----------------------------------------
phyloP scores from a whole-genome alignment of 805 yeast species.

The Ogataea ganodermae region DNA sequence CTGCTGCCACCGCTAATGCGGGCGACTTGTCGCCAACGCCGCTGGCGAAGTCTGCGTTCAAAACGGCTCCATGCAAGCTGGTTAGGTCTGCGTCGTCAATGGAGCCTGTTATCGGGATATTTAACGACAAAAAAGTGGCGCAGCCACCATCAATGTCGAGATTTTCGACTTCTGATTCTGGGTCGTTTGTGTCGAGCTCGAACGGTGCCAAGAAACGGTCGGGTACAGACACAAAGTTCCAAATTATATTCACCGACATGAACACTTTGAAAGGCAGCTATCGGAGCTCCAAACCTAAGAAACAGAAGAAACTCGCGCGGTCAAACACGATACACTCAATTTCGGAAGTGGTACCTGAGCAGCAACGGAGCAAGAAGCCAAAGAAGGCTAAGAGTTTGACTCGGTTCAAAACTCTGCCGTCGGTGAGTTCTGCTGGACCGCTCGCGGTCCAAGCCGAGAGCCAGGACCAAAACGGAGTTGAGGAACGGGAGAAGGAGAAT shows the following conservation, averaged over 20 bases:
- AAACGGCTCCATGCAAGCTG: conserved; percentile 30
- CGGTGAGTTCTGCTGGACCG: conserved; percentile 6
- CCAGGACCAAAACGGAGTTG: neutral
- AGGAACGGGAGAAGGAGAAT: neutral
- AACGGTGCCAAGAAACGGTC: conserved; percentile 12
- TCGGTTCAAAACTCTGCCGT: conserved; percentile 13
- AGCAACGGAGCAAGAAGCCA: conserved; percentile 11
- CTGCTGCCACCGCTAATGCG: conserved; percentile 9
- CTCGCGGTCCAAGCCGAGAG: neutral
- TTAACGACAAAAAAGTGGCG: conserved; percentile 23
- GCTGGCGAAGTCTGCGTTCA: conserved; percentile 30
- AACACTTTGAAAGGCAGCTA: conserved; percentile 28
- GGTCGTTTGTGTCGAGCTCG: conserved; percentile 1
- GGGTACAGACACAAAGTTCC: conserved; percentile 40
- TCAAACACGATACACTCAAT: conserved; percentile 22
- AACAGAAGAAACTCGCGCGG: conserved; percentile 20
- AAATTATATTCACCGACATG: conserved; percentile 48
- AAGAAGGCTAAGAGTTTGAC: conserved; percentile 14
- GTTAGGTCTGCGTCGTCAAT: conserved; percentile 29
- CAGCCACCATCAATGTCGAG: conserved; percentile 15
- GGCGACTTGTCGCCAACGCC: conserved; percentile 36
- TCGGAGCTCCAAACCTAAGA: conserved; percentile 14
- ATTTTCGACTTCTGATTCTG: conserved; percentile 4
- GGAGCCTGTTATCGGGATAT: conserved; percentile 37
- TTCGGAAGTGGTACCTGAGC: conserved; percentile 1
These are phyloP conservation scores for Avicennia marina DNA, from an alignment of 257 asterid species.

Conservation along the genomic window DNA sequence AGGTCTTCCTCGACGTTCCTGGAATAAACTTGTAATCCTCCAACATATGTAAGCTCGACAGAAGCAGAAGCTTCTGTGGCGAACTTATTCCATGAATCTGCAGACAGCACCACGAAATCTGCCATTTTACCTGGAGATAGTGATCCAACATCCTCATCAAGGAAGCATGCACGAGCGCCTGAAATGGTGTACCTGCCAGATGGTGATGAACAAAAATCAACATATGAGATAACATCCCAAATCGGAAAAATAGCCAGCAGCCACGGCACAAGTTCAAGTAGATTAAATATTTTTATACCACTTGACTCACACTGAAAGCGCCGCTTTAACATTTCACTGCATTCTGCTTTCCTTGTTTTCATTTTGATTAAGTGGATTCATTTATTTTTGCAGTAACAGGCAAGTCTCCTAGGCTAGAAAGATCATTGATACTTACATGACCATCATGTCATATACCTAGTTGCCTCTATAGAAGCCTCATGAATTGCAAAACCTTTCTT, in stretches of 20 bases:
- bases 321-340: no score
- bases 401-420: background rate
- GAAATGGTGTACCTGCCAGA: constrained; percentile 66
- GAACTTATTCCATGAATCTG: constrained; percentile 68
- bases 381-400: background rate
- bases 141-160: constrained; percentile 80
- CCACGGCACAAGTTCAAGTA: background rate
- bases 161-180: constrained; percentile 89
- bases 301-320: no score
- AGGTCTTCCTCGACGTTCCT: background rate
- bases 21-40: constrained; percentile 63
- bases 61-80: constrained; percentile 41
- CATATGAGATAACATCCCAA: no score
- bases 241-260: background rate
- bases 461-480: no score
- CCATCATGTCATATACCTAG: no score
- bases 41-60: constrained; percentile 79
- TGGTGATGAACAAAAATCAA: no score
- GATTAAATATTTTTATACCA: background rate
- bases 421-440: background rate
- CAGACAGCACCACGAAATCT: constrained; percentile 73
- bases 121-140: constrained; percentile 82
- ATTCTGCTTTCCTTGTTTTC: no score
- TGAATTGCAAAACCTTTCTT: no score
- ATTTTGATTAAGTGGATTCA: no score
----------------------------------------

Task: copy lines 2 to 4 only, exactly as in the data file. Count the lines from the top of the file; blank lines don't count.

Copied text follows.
The Ogataea ganodermae region DNA sequence CTGCTGCCACCGCTAATGCGGGCGACTTGTCGCCAACGCCGCTGGCGAAGTCTGCGTTCAAAACGGCTCCATGCAAGCTGGTTAGGTCTGCGTCGTCAATGGAGCCTGTTATCGGGATATTTAACGACAAAAAAGTGGCGCAGCCACCATCAATGTCGAGATTTTCGACTTCTGATTCTGGGTCGTTTGTGTCGAGCTCGAACGGTGCCAAGAAACGGTCGGGTACAGACACAAAGTTCCAAATTATATTCACCGACATGAACACTTTGAAAGGCAGCTATCGGAGCTCCAAACCTAAGAAACAGAAGAAACTCGCGCGGTCAAACACGATACACTCAATTTCGGAAGTGGTACCTGAGCAGCAACGGAGCAAGAAGCCAAAGAAGGCTAAGAGTTTGACTCGGTTCAAAACTCTGCCGTCGGTGAGTTCTGCTGGACCGCTCGCGGTCCAAGCCGAGAGCCAGGACCAAAACGGAGTTGAGGAACGGGAGAAGGAGAAT shows the following conservation, averaged over 20 bases:
- AAACGGCTCCATGCAAGCTG: conserved; percentile 30
- CGGTGAGTTCTGCTGGACCG: conserved; percentile 6